You might think itís too late to quit smoking, but here is some good news from the American Cancer Society: As soon as you snuff out that last cigarette, your body will begin a series of physiological changes. I smoked for over 30 years before quitting. I would not have survived my heart problems if I had still been puffing away. The eight years that I had not been smoking before the problem, made all the difference. Cecil......


®      Within 20 minutes: Blood pressure, body temperature and pulse rate will drop to normal.


®      Within eight hours: Smokerís breath disappears.  The carbon monoxide level in blood drops and the oxygen level rises to normal.


®      Within 24 hours: Chance of heart attack decreases.


®      Within 48 hours: Nerve endings start to regroup.  Ability to taste and smell improves.


®      Within three days: Breathing is easier.


®      Within two to three months: Circulation improves.  Walking becomes easier.  Lung capacity increases up to 30 percent.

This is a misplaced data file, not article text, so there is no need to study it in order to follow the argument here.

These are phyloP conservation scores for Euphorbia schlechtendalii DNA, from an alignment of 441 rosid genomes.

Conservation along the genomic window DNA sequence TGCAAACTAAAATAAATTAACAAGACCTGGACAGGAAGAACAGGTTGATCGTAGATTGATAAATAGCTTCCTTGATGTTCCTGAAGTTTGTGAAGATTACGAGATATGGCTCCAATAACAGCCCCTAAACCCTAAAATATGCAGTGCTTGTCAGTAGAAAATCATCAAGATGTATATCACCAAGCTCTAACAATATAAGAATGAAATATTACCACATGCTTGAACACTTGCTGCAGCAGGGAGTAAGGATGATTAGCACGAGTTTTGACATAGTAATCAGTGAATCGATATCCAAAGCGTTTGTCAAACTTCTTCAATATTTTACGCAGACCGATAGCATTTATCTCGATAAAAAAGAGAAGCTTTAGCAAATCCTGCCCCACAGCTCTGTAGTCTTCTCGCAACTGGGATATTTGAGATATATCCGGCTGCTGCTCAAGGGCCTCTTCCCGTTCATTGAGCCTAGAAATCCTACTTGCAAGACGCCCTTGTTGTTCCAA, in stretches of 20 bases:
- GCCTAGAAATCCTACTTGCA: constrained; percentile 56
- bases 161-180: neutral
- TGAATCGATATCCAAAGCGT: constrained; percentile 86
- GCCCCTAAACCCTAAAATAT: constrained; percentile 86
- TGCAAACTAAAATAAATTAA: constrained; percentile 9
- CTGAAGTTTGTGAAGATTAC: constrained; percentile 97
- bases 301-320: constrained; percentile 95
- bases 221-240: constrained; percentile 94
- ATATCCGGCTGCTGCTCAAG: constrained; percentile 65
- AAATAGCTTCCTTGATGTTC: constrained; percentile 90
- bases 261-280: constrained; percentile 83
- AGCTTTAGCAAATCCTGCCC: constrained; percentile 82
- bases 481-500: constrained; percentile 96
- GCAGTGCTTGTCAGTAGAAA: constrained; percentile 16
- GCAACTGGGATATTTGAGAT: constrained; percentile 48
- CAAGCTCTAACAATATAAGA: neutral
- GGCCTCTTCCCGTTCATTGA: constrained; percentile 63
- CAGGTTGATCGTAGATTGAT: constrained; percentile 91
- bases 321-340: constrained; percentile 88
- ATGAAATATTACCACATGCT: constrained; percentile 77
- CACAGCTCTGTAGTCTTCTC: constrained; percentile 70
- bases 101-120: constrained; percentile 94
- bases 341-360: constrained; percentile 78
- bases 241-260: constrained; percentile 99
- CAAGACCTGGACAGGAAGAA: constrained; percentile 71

®      Within one to nine months: Sinus congestion and shortness of breath decrease.  Cilia that sweep debris from your lungs grow back.  Energy increases.


®      Within one year: Excess risk of coronary heart disease is half that of a person who smokes.


®      Within two years: Heart attack risk drops to near normal.


®      Within five years: Lung cancer death rate for average former pack-a-day smoker decreases by almost half.  Stroke risk is reduced.  Risk of mouth, throat and esophageal cancer is half that of a smoker.


®      Within 10 years: Lung cancer death rate is similar to that of a person who does not smoke.  The pre-cancerous cells are replaced.


®      Within 15 years: Risk of coronary heart disease is the same as a person who has never smoked.



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